Supporting Someone? Here are some ideas!

Mar 10, 2021 | Blog, Supporting Others

Support is incredibly individual so what may be right for one person, may be wrong for another. As everyone’s needs are different, when we are in a supporting role, we should aim to ask and never assume what the other person needs.

When we assume and do ‘helpful’ things out of what we think is best, it’s not always going to be what the other person perceives as support. As a result, this can leave us feeling unappreciated and resentful. Truly being helpful is asking what someone needs, how we can best support them, and doing that.

There is no magic formula for this type of thing. Asking can make things easier for you.

If the person you’re supporting doesn’t know what they need, you can ask them if it would be okay to offer some suggestions to see if any of them would be helpful. If they say yes, this may look like asking:


– “Would it help to talk things through a bit more?”

– “Would you prefer me to continue to sit with you and just be here to listen, or would you prefer some advice/practical help, or to do something to take your mind off everything for a bit?”

– “If I took the initiative to do _______ for you while you process everything that’s happening, would that be helpful?”

– “Do you think you might need additional support to help you get through this?” (If they say yes, ask if they need help finding that support, and if they would like you to go with them to first appointments etc – if you have the capacity to do so).

– You can also try asking them what sort of things have helped them get through difficult moments in the past.


In any case, refrain from offering advice and/or your opinion unless either they ask for it or you ask for permission first. Remember, you can’t fight this battle for them, they have to learn to fight for themselves and listening without problem-solving is one of the greatest gifts we can give. Sometimes all people want is just to be heard and have their struggles acknowledged & validated (not fixed); sometimes just being there with them and being present is enough. 


Other ways we can support someone who’s struggling: 


  • Continue to show up and be there for them consistently & without judgement (even if this looks like just checking in with them over message once a week — keeping your word is super important, try not to over-promise and under-deliver). When you’re going through a dark period, it can seem like nobody cares and nobody is there to help. Therefore, checking in with someone consistently is a simple but important way to help them feel less alone in the situation they’re dealing with.


  • Continue to let them know that you believe in them —  that you see their courage and strength even if they may not be able to at the moment, that you know healing is possible for them even if they don’t, that they are important to you and loved by you regardless. Hold on to their hope for them until they can find it again themselves.


  • Continue to connect with them in spontaneous, light-hearted ways. Take them to the beach, invite them over for tea, go over to their place for an arts and craft night – infuse the difficult moments with playfulness and create small pockets of joy with them. Remind them there is more to them than their struggles, show them that you accept them and want them around regardless of where they’re at; that they are still the person you love and value — it can be just as healing. Creating something enjoyable for them to look forward to can help boost their mood and brightening someone’s day is one of the ways we can pass on hope. Support doesn’t have to look like serious talks and holding another person’s pain. Joy matters when things are tough. Giving them some of your time even if it just looks like, “can I come and spend some time with you” can be such a valuable and meaningful way to support someone.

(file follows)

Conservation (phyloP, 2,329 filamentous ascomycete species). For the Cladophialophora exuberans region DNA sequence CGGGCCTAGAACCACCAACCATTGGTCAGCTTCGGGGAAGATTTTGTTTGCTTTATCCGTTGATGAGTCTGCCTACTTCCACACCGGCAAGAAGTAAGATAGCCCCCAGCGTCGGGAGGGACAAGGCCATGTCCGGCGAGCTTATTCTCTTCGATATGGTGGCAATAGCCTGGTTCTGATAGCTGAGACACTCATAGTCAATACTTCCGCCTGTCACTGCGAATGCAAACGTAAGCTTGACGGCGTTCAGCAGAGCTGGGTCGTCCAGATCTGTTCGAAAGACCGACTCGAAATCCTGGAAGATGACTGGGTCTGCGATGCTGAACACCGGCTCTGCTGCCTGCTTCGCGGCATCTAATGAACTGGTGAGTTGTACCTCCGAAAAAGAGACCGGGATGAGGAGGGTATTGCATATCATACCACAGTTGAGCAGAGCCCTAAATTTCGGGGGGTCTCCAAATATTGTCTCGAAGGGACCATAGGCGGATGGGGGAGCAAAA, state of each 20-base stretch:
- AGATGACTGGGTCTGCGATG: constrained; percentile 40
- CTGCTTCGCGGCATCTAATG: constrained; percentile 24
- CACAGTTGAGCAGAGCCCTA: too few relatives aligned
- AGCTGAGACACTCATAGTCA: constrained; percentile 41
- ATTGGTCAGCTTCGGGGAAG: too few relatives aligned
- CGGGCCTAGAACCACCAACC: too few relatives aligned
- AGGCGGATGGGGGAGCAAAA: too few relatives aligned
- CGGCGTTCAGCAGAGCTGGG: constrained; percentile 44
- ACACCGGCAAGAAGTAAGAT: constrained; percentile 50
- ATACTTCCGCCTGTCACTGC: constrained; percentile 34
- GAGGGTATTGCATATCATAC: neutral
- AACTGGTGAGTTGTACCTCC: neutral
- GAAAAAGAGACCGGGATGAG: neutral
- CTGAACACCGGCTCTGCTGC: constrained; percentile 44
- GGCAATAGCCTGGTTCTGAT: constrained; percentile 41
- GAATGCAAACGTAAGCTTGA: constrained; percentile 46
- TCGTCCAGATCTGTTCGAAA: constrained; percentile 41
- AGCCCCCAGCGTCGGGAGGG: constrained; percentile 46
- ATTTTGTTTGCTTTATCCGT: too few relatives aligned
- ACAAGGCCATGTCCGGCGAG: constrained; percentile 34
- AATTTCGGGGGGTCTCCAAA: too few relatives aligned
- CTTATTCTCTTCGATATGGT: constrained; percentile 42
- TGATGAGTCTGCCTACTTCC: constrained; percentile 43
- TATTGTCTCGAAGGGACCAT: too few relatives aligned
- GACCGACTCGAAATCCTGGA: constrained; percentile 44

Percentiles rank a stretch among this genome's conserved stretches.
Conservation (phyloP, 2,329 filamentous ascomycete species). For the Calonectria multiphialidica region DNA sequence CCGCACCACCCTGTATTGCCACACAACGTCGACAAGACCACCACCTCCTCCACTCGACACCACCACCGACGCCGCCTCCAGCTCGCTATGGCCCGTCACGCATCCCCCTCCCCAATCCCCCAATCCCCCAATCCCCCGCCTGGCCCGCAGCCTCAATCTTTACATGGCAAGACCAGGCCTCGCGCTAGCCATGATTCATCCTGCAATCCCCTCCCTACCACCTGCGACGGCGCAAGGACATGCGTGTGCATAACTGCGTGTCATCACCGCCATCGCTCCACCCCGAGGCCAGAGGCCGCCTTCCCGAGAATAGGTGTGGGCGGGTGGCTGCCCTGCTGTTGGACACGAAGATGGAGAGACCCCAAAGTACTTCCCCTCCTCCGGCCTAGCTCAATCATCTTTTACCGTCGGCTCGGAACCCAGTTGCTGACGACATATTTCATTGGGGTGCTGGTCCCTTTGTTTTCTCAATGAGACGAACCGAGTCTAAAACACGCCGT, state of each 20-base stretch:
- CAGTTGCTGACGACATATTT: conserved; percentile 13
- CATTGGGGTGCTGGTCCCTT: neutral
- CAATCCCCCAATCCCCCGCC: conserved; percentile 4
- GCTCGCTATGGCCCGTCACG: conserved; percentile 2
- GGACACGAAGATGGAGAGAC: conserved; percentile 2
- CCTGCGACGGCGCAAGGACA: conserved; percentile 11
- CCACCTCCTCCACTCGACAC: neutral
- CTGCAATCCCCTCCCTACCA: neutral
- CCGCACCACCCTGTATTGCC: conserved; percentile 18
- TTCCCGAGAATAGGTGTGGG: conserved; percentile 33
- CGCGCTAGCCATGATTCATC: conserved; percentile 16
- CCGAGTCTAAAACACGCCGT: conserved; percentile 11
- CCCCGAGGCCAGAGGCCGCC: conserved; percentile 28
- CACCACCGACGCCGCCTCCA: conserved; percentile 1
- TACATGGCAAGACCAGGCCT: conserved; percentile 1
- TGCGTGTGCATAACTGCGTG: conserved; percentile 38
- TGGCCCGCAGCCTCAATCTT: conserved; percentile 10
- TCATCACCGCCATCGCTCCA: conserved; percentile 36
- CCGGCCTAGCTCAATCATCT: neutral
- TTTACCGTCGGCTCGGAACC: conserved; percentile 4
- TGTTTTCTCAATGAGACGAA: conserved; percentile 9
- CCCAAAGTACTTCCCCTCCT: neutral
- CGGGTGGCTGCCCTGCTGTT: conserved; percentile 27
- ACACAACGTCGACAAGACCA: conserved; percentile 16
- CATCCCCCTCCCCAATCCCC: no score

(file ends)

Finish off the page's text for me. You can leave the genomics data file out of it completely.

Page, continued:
• Continue to honour your own capacity and look after yourself too. You can’t pour from an empty cup. If you need to set a boundary to help with this, that is absolutely okay, just make sure you communicate it clearly with them. Let them know it’s about you and not them, and that in the long-run it will help you continue to be there for them. I.e. “I love you and I really wish I could be there for you the way you need me to at the moment AND I’m struggling myself and need to take a step back for a bit. I am still here for you but it will look like [insert what you can manage] for a while”…don’t just leave them hanging & if you have to take a massive step back, link them with other supports. Boundaries (used correctly) allow us to protect and maintain our connections (if they don’t, they’re not boundaries, they’re walls) so if the relationship is important to you, don’t be afraid to use them. The boundaries we set don’t have to be permanent, we can adjust and change them as needed.


People heal in connection. Thank you for showing up and walking alongside your partner, friend, and/or family member during their mental health struggles. We know it isn’t easy, but showing up imperfectly is better than not showing up at all. Try to remember that who they are in this moment is not the whole of who they are.


Journaling prompt:


The first step towards recovery is hope. How can we fly the flag of hope for ourselves or for those around us that may be struggling?

This may look like helping someone uncover the barriers preventing hope and then helping them navigate them.


P.s. It can be really difficult to find the right balance between having the space to open up about the hard things and not having it be a defining feature of our friendship/relationship. Prioritising positive shared experiences like those suggested above may help with this. Joy and pain don’t cancel each other out, they can exist fully alongside each other.


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